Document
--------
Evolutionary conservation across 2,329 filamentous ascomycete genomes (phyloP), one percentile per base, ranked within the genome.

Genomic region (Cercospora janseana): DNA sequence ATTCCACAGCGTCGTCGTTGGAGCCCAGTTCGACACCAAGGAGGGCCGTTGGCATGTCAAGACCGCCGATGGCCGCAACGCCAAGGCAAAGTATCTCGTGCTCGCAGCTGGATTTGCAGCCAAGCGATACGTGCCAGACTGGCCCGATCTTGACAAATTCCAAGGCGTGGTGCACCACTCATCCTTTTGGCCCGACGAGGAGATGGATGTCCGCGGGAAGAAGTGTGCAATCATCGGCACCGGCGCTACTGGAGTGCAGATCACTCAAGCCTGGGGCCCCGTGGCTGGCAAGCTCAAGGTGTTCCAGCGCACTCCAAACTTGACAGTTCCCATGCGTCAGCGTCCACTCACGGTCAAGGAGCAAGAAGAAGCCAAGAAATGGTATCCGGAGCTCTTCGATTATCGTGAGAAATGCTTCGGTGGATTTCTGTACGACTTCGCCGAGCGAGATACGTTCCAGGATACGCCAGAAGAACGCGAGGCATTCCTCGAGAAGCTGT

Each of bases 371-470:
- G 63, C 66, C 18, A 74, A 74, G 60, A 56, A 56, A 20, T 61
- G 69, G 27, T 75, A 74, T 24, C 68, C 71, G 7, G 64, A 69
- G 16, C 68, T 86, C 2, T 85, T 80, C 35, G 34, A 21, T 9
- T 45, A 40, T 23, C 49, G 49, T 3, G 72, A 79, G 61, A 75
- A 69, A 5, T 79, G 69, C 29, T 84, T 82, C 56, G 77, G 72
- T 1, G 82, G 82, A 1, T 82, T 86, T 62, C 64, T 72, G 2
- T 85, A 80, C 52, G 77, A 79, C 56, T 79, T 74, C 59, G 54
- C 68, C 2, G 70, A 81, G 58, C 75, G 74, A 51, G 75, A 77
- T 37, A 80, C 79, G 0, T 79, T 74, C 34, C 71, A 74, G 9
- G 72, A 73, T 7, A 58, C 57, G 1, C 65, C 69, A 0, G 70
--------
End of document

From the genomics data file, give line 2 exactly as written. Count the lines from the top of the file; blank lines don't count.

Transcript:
Genomic region (Cercospora janseana): DNA sequence ATTCCACAGCGTCGTCGTTGGAGCCCAGTTCGACACCAAGGAGGGCCGTTGGCATGTCAAGACCGCCGATGGCCGCAACGCCAAGGCAAAGTATCTCGTGCTCGCAGCTGGATTTGCAGCCAAGCGATACGTGCCAGACTGGCCCGATCTTGACAAATTCCAAGGCGTGGTGCACCACTCATCCTTTTGGCCCGACGAGGAGATGGATGTCCGCGGGAAGAAGTGTGCAATCATCGGCACCGGCGCTACTGGAGTGCAGATCACTCAAGCCTGGGGCCCCGTGGCTGGCAAGCTCAAGGTGTTCCAGCGCACTCCAAACTTGACAGTTCCCATGCGTCAGCGTCCACTCACGGTCAAGGAGCAAGAAGAAGCCAAGAAATGGTATCCGGAGCTCTTCGATTATCGTGAGAAATGCTTCGGTGGATTTCTGTACGACTTCGCCGAGCGAGATACGTTCCAGGATACGCCAGAAGAACGCGAGGCATTCCTCGAGAAGCTGT